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I have recently encountered variants of the following expression: \begin{equation} S = H(a,b,c,d)-H(a+b,c+d) \end{equation} where $H$ is the Shannon entropy function, that is $H(X)=\sum_{x\in X}-x\log x$. And restrictions: \begin{eqnarray} a + b &=& t\\ a + c &=& t\\ a + b +c + d &=& 1 \end{eqnarray} for some given $t$. It is supposed to be easy to maximize this expression with Lagrange multipliers but I am unfamiliar with them so any hint in how $S$ can be optimized would be welcome.

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Presumably $a,b,c,d > 0$ are required. In order for this to be possible, $0 < t < 1$. You should actually check the limits as one or more of $a,b,c,d$ go to $0$, but I will not do so. Putting in a Lagrange multiplier $\lambda_i$ for each constraint, the Lagrangian is $$L = -a\ln \left( a \right) -b\ln \left( b \right) -c\ln \left( c \right) -d\ln \left( d \right) + \left( a+b \right) \ln \left( a+b \right) + \left( c+d \right) \ln \left( c+d \right) +\lambda_{{1}} \left( a+b-t \right) +\lambda_{{2}} \left( a+c-t \right) +\lambda_{{3 }} \left( a+b+c+d-1 \right)$$ Now solve the system of equations obtained by setting to $0$ the derivative of $L$ with respect to each of the variables $a,b,c,d,\lambda_1, \lambda_2,\lambda_3$: $$ \eqalign{ a+b-t &= 0\cr a+c-t &= 0\cr a+b+c+d-1 &= 0\cr -\ln(d)+\ln(c+d)+\lambda_3 &=0\cr -\ln(b)+\ln(a+b)+\lambda_1+\lambda_3 &= 0\cr -\ln(c)+\ln(c+d)+\lambda_2+\lambda_3 &=0\cr -\ln(a)+\ln(a+b)+\lambda_1+\lambda_2+\lambda_3 &= 0\cr}$$ obtaining $$ a={t}^{2},b=c=t-{t}^{2}, d=(t-1)^2,\lambda_1 = 0,\lambda_{{2 }}=\ln(t/(1-t)) , \lambda_{{3}}=\ln (1-t) $$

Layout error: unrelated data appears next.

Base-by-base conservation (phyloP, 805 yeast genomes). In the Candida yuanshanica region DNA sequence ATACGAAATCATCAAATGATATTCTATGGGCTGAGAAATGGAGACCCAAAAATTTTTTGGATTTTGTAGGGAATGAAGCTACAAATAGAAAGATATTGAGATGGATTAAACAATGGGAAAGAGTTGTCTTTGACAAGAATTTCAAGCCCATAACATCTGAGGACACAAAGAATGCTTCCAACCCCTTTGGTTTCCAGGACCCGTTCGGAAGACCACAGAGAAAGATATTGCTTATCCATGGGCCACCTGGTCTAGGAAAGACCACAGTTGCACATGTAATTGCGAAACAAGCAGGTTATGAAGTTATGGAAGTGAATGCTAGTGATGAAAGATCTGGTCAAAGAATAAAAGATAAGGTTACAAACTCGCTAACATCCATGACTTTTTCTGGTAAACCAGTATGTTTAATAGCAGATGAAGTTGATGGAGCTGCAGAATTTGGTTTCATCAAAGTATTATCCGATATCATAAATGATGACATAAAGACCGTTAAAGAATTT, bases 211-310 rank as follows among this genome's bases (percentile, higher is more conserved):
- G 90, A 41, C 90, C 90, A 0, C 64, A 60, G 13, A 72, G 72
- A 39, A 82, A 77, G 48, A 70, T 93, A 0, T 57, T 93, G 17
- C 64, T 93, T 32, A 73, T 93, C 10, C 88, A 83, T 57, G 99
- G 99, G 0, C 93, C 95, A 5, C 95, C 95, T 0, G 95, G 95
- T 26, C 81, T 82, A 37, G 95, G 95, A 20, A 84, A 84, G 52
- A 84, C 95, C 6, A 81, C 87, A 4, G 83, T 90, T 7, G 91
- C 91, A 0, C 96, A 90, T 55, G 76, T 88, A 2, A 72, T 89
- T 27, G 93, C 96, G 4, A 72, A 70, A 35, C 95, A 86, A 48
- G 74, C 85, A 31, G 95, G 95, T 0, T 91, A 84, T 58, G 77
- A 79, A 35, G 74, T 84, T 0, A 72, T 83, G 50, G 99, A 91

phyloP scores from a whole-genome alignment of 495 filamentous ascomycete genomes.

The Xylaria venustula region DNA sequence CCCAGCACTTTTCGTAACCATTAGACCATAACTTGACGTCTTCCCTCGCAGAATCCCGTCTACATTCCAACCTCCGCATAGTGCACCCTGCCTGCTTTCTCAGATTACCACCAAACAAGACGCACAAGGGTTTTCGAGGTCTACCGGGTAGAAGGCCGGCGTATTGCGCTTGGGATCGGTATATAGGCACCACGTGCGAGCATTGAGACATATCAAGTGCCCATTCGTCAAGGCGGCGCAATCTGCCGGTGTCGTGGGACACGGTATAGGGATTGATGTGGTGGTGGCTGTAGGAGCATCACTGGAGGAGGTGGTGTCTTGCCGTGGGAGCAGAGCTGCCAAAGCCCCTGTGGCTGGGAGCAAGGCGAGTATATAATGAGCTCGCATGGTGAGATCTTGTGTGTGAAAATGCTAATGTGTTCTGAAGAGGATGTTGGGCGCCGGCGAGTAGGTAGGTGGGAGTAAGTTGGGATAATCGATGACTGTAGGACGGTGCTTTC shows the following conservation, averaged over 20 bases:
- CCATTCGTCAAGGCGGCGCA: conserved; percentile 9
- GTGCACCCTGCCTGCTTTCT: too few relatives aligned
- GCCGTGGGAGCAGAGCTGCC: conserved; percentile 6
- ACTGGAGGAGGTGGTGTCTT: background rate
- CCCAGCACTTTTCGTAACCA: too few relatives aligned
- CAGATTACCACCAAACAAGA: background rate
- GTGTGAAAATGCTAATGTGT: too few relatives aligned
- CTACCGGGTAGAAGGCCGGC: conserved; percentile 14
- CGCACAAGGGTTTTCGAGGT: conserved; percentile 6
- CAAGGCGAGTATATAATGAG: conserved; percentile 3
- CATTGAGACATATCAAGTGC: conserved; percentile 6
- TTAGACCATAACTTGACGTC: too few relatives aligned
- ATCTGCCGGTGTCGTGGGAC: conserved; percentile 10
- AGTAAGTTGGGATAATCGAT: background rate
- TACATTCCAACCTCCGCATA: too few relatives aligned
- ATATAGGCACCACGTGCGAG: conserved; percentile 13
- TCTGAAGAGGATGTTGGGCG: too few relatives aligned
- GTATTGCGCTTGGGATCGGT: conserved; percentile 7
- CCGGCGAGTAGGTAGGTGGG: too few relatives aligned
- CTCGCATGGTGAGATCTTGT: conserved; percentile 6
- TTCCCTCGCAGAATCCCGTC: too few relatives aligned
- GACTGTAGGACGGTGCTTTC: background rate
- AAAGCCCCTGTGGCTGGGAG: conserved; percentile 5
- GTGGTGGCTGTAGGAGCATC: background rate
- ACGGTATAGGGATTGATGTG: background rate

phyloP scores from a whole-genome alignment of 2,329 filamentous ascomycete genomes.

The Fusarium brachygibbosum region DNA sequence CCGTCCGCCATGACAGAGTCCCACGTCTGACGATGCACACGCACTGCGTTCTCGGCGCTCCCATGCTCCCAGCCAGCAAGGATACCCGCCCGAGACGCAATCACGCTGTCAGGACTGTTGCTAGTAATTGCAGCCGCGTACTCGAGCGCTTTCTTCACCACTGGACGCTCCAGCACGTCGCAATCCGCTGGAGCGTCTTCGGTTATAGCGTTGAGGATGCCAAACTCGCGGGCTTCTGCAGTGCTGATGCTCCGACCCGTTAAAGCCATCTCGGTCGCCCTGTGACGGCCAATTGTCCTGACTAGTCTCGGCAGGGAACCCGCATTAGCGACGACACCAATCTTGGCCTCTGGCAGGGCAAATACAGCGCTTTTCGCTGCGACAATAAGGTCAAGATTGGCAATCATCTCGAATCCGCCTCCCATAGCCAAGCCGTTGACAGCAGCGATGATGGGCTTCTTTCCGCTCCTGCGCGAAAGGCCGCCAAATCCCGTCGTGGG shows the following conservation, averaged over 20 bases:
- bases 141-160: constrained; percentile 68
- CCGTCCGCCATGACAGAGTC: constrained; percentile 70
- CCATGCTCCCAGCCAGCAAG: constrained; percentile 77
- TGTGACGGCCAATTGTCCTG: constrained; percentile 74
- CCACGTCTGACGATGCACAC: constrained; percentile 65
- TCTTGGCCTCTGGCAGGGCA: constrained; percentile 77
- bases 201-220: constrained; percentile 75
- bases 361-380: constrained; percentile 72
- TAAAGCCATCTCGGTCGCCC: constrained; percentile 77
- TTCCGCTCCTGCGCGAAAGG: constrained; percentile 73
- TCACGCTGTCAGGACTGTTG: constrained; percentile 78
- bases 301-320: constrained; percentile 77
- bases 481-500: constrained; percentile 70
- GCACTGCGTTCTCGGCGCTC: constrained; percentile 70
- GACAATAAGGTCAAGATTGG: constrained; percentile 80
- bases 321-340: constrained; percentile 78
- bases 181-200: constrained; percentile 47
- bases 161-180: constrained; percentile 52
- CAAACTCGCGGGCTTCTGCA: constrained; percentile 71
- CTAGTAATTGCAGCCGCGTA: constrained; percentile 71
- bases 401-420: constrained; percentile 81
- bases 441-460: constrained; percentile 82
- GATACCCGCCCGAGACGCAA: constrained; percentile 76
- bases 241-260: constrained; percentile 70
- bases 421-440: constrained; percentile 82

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Another approach is to avoid Lagrange multipliers. Solve the system of constraints for $b$, $c$, and $d$ to find $$\begin{eqnarray*} b &=& t-a \\ c &=& t-a \\ d &=& a-2t+1. \end{eqnarray*}$$ We have the restrictions $0\le a,b,c,d \le 1$, so $\textrm{max}(0,2t-1)\le a\le t$, where $0\le t\le 1$.

Thus, $$\begin{equation*} S(a) = H(a,t-a,t-a,a-2t+1)-H(t,1-t), \end{equation*}$$ so the extremum is the solution to $$\frac{\partial}{\partial a} H(a,t-a,t-a,a-2t+1) = 0,$$ or $a = t^2$, reproducing the solution found by @RobertIsrael. The maximum is $S_{\mathrm{max}} = S(t^2) = (t-1)\log(1-t) - t\log t$.

Note that $b=0 \iff c=0 \iff a=t$, but $S(t) = H(t,0,0,1-t)-H(t,1-t) = 0$. Also $d=0 \iff a=2t-1.$

entropy plot for a=0 and d=0

Figure 1. Plot of $S_{\mathrm{max}}$ (black), and $S$ for $a=0$ (red) and $d=0$ (blue).

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Ok, so a purely analytic approach works as well. I will sure find use of this alternative, much lighter, approach. Thanks! –  Euclean Jun 26 '12 at 12:56
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@Euclean: Glad to help. Lagrange multipliers start to show their power when the constraints are more complicated than a linear system. –  user26872 Jun 26 '12 at 16:20

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